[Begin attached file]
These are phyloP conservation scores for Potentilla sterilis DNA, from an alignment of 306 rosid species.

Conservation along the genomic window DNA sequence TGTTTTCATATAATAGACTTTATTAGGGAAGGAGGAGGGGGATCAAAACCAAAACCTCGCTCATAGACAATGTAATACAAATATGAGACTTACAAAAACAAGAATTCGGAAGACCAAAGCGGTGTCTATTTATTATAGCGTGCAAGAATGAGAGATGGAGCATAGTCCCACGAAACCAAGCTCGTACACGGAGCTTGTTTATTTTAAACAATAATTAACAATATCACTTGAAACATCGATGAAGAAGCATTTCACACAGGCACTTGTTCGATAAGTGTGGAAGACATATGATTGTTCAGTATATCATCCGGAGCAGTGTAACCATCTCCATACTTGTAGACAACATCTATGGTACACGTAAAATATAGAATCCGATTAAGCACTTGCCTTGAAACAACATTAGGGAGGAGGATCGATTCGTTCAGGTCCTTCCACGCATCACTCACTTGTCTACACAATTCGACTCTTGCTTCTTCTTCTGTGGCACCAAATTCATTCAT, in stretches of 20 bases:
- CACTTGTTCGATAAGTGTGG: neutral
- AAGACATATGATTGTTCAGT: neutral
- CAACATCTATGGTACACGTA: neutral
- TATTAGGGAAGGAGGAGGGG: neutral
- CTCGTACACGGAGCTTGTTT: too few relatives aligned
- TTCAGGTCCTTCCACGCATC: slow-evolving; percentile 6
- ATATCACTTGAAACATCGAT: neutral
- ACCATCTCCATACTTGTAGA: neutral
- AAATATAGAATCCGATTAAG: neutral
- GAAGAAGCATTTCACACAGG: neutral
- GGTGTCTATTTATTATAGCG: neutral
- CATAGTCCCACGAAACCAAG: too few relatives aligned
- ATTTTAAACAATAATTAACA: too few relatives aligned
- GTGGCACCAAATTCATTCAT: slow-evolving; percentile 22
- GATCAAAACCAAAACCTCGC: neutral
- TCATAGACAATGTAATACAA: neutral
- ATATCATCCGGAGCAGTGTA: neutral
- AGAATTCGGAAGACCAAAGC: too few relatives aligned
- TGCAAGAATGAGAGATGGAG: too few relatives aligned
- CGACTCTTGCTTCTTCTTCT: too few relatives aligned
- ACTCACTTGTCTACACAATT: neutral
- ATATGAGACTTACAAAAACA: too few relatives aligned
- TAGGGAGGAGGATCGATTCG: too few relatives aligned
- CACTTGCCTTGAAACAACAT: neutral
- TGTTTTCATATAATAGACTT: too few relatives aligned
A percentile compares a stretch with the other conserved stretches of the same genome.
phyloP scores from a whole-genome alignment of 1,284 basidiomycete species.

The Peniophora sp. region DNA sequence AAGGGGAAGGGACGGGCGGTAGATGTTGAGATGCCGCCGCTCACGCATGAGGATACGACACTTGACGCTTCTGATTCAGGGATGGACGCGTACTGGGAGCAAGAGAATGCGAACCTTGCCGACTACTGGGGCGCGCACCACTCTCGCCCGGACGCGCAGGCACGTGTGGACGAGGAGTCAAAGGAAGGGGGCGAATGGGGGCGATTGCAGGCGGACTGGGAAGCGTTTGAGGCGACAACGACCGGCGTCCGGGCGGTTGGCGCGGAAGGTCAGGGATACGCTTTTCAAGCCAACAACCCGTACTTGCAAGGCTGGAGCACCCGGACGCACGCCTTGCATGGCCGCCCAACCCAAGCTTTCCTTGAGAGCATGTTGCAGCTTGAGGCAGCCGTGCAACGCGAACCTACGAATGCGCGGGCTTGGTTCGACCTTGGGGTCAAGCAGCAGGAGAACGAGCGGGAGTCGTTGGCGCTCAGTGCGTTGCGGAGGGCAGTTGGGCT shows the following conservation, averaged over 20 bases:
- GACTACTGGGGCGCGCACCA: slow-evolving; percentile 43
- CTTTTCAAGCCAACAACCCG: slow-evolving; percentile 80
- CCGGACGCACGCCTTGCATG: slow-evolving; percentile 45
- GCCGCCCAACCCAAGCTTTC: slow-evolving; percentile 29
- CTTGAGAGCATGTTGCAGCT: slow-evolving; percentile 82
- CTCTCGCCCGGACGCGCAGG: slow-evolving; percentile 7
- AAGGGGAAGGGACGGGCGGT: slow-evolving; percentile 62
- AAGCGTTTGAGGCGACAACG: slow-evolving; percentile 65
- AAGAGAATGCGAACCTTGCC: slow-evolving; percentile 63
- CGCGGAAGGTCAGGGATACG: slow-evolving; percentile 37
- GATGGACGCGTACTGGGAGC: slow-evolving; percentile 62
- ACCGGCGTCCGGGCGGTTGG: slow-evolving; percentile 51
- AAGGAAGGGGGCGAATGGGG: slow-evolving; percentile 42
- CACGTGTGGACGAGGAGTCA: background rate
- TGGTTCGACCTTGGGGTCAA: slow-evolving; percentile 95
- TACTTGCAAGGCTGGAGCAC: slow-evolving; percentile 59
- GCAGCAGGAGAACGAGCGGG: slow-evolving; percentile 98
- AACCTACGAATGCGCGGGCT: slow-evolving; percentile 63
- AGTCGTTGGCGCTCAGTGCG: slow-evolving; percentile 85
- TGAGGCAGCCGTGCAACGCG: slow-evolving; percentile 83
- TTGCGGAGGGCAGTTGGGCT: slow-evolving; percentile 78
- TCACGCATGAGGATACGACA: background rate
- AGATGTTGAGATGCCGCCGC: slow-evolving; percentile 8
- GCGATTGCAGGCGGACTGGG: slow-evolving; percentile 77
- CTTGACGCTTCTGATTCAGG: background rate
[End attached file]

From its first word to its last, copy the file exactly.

These are phyloP conservation scores for Potentilla sterilis DNA, from an alignment of 306 rosid species.

Conservation along the genomic window DNA sequence TGTTTTCATATAATAGACTTTATTAGGGAAGGAGGAGGGGGATCAAAACCAAAACCTCGCTCATAGACAATGTAATACAAATATGAGACTTACAAAAACAAGAATTCGGAAGACCAAAGCGGTGTCTATTTATTATAGCGTGCAAGAATGAGAGATGGAGCATAGTCCCACGAAACCAAGCTCGTACACGGAGCTTGTTTATTTTAAACAATAATTAACAATATCACTTGAAACATCGATGAAGAAGCATTTCACACAGGCACTTGTTCGATAAGTGTGGAAGACATATGATTGTTCAGTATATCATCCGGAGCAGTGTAACCATCTCCATACTTGTAGACAACATCTATGGTACACGTAAAATATAGAATCCGATTAAGCACTTGCCTTGAAACAACATTAGGGAGGAGGATCGATTCGTTCAGGTCCTTCCACGCATCACTCACTTGTCTACACAATTCGACTCTTGCTTCTTCTTCTGTGGCACCAAATTCATTCAT, in stretches of 20 bases:
- CACTTGTTCGATAAGTGTGG: neutral
- AAGACATATGATTGTTCAGT: neutral
- CAACATCTATGGTACACGTA: neutral
- TATTAGGGAAGGAGGAGGGG: neutral
- CTCGTACACGGAGCTTGTTT: too few relatives aligned
- TTCAGGTCCTTCCACGCATC: slow-evolving; percentile 6
- ATATCACTTGAAACATCGAT: neutral
- ACCATCTCCATACTTGTAGA: neutral
- AAATATAGAATCCGATTAAG: neutral
- GAAGAAGCATTTCACACAGG: neutral
- GGTGTCTATTTATTATAGCG: neutral
- CATAGTCCCACGAAACCAAG: too few relatives aligned
- ATTTTAAACAATAATTAACA: too few relatives aligned
- GTGGCACCAAATTCATTCAT: slow-evolving; percentile 22
- GATCAAAACCAAAACCTCGC: neutral
- TCATAGACAATGTAATACAA: neutral
- ATATCATCCGGAGCAGTGTA: neutral
- AGAATTCGGAAGACCAAAGC: too few relatives aligned
- TGCAAGAATGAGAGATGGAG: too few relatives aligned
- CGACTCTTGCTTCTTCTTCT: too few relatives aligned
- ACTCACTTGTCTACACAATT: neutral
- ATATGAGACTTACAAAAACA: too few relatives aligned
- TAGGGAGGAGGATCGATTCG: too few relatives aligned
- CACTTGCCTTGAAACAACAT: neutral
- TGTTTTCATATAATAGACTT: too few relatives aligned
A percentile compares a stretch with the other conserved stretches of the same genome.
phyloP scores from a whole-genome alignment of 1,284 basidiomycete species.

The Peniophora sp. region DNA sequence AAGGGGAAGGGACGGGCGGTAGATGTTGAGATGCCGCCGCTCACGCATGAGGATACGACACTTGACGCTTCTGATTCAGGGATGGACGCGTACTGGGAGCAAGAGAATGCGAACCTTGCCGACTACTGGGGCGCGCACCACTCTCGCCCGGACGCGCAGGCACGTGTGGACGAGGAGTCAAAGGAAGGGGGCGAATGGGGGCGATTGCAGGCGGACTGGGAAGCGTTTGAGGCGACAACGACCGGCGTCCGGGCGGTTGGCGCGGAAGGTCAGGGATACGCTTTTCAAGCCAACAACCCGTACTTGCAAGGCTGGAGCACCCGGACGCACGCCTTGCATGGCCGCCCAACCCAAGCTTTCCTTGAGAGCATGTTGCAGCTTGAGGCAGCCGTGCAACGCGAACCTACGAATGCGCGGGCTTGGTTCGACCTTGGGGTCAAGCAGCAGGAGAACGAGCGGGAGTCGTTGGCGCTCAGTGCGTTGCGGAGGGCAGTTGGGCT shows the following conservation, averaged over 20 bases:
- GACTACTGGGGCGCGCACCA: slow-evolving; percentile 43
- CTTTTCAAGCCAACAACCCG: slow-evolving; percentile 80
- CCGGACGCACGCCTTGCATG: slow-evolving; percentile 45
- GCCGCCCAACCCAAGCTTTC: slow-evolving; percentile 29
- CTTGAGAGCATGTTGCAGCT: slow-evolving; percentile 82
- CTCTCGCCCGGACGCGCAGG: slow-evolving; percentile 7
- AAGGGGAAGGGACGGGCGGT: slow-evolving; percentile 62
- AAGCGTTTGAGGCGACAACG: slow-evolving; percentile 65
- AAGAGAATGCGAACCTTGCC: slow-evolving; percentile 63
- CGCGGAAGGTCAGGGATACG: slow-evolving; percentile 37
- GATGGACGCGTACTGGGAGC: slow-evolving; percentile 62
- ACCGGCGTCCGGGCGGTTGG: slow-evolving; percentile 51
- AAGGAAGGGGGCGAATGGGG: slow-evolving; percentile 42
- CACGTGTGGACGAGGAGTCA: background rate
- TGGTTCGACCTTGGGGTCAA: slow-evolving; percentile 95
- TACTTGCAAGGCTGGAGCAC: slow-evolving; percentile 59
- GCAGCAGGAGAACGAGCGGG: slow-evolving; percentile 98
- AACCTACGAATGCGCGGGCT: slow-evolving; percentile 63
- AGTCGTTGGCGCTCAGTGCG: slow-evolving; percentile 85
- TGAGGCAGCCGTGCAACGCG: slow-evolving; percentile 83
- TTGCGGAGGGCAGTTGGGCT: slow-evolving; percentile 78
- TCACGCATGAGGATACGACA: background rate
- AGATGTTGAGATGCCGCCGC: slow-evolving; percentile 8
- GCGATTGCAGGCGGACTGGG: slow-evolving; percentile 77
- CTTGACGCTTCTGATTCAGG: background rate